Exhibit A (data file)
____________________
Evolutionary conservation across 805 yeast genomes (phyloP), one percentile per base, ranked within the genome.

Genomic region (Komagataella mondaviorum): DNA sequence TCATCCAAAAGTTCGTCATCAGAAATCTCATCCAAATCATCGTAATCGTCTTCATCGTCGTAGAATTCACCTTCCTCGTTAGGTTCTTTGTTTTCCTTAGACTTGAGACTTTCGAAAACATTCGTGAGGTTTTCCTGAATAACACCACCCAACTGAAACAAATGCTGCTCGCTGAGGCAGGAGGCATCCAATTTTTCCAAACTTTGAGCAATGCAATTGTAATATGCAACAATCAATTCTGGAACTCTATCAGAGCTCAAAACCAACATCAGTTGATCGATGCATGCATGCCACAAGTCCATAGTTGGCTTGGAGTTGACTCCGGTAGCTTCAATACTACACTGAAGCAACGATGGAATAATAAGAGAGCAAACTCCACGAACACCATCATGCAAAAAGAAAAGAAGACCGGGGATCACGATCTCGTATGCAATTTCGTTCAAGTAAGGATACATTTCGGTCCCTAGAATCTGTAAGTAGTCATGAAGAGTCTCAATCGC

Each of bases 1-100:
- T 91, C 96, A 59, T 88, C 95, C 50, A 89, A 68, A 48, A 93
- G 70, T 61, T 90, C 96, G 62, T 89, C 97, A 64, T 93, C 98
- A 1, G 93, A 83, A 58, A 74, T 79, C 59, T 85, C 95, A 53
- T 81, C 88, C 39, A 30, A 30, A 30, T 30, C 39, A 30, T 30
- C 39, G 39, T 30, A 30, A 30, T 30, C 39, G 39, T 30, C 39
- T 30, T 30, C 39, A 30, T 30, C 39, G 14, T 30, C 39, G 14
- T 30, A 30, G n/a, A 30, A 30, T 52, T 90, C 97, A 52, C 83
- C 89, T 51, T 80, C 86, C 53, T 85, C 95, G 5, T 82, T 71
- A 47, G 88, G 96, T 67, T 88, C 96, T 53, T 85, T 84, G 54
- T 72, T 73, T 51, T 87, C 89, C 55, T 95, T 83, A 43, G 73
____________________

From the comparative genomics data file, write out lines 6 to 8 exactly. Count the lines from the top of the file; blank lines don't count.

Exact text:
- A 1, G 93, A 83, A 58, A 74, T 79, C 59, T 85, C 95, A 53
- T 81, C 88, C 39, A 30, A 30, A 30, T 30, C 39, A 30, T 30
- C 39, G 39, T 30, A 30, A 30, T 30, C 39, G 39, T 30, C 39